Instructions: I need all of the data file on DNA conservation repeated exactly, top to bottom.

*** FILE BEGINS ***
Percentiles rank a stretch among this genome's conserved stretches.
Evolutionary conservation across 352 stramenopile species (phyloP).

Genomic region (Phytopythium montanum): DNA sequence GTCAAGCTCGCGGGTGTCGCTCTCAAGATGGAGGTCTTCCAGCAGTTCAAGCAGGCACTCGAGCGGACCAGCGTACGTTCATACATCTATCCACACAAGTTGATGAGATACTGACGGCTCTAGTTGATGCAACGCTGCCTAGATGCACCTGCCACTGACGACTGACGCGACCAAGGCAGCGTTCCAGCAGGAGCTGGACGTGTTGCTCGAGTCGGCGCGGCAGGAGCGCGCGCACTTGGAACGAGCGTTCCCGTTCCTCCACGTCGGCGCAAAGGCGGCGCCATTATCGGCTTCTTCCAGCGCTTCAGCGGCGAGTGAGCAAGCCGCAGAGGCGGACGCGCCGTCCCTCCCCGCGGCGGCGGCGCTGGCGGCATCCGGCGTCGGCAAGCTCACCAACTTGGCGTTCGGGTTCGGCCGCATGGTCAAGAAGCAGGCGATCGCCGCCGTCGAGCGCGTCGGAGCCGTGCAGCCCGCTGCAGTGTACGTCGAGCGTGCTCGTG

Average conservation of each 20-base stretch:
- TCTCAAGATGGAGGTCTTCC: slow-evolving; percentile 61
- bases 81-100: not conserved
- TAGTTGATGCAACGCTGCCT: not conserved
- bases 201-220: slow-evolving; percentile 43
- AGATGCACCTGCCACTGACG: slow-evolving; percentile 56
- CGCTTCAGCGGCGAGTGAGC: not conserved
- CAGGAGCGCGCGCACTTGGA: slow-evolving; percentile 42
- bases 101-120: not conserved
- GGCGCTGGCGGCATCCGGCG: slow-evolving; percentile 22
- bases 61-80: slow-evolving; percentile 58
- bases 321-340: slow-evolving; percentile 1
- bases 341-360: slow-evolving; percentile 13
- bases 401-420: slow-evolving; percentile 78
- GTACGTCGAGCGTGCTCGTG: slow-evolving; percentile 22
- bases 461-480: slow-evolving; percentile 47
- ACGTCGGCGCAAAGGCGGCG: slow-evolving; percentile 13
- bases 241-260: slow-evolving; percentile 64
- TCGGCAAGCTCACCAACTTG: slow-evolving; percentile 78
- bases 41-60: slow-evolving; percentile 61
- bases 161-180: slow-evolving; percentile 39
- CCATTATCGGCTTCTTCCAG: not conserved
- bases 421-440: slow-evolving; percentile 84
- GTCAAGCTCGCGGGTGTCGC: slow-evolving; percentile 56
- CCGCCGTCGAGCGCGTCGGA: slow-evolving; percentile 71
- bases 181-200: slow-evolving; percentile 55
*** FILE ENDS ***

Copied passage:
Percentiles rank a stretch among this genome's conserved stretches.
Evolutionary conservation across 352 stramenopile species (phyloP).

Genomic region (Phytopythium montanum): DNA sequence GTCAAGCTCGCGGGTGTCGCTCTCAAGATGGAGGTCTTCCAGCAGTTCAAGCAGGCACTCGAGCGGACCAGCGTACGTTCATACATCTATCCACACAAGTTGATGAGATACTGACGGCTCTAGTTGATGCAACGCTGCCTAGATGCACCTGCCACTGACGACTGACGCGACCAAGGCAGCGTTCCAGCAGGAGCTGGACGTGTTGCTCGAGTCGGCGCGGCAGGAGCGCGCGCACTTGGAACGAGCGTTCCCGTTCCTCCACGTCGGCGCAAAGGCGGCGCCATTATCGGCTTCTTCCAGCGCTTCAGCGGCGAGTGAGCAAGCCGCAGAGGCGGACGCGCCGTCCCTCCCCGCGGCGGCGGCGCTGGCGGCATCCGGCGTCGGCAAGCTCACCAACTTGGCGTTCGGGTTCGGCCGCATGGTCAAGAAGCAGGCGATCGCCGCCGTCGAGCGCGTCGGAGCCGTGCAGCCCGCTGCAGTGTACGTCGAGCGTGCTCGTG

Average conservation of each 20-base stretch:
- TCTCAAGATGGAGGTCTTCC: slow-evolving; percentile 61
- bases 81-100: not conserved
- TAGTTGATGCAACGCTGCCT: not conserved
- bases 201-220: slow-evolving; percentile 43
- AGATGCACCTGCCACTGACG: slow-evolving; percentile 56
- CGCTTCAGCGGCGAGTGAGC: not conserved
- CAGGAGCGCGCGCACTTGGA: slow-evolving; percentile 42
- bases 101-120: not conserved
- GGCGCTGGCGGCATCCGGCG: slow-evolving; percentile 22
- bases 61-80: slow-evolving; percentile 58
- bases 321-340: slow-evolving; percentile 1
- bases 341-360: slow-evolving; percentile 13
- bases 401-420: slow-evolving; percentile 78
- GTACGTCGAGCGTGCTCGTG: slow-evolving; percentile 22
- bases 461-480: slow-evolving; percentile 47
- ACGTCGGCGCAAAGGCGGCG: slow-evolving; percentile 13
- bases 241-260: slow-evolving; percentile 64
- TCGGCAAGCTCACCAACTTG: slow-evolving; percentile 78
- bases 41-60: slow-evolving; percentile 61
- bases 161-180: slow-evolving; percentile 39
- CCATTATCGGCTTCTTCCAG: not conserved
- bases 421-440: slow-evolving; percentile 84
- GTCAAGCTCGCGGGTGTCGC: slow-evolving; percentile 56
- CCGCCGTCGAGCGCGTCGGA: slow-evolving; percentile 71
- bases 181-200: slow-evolving; percentile 55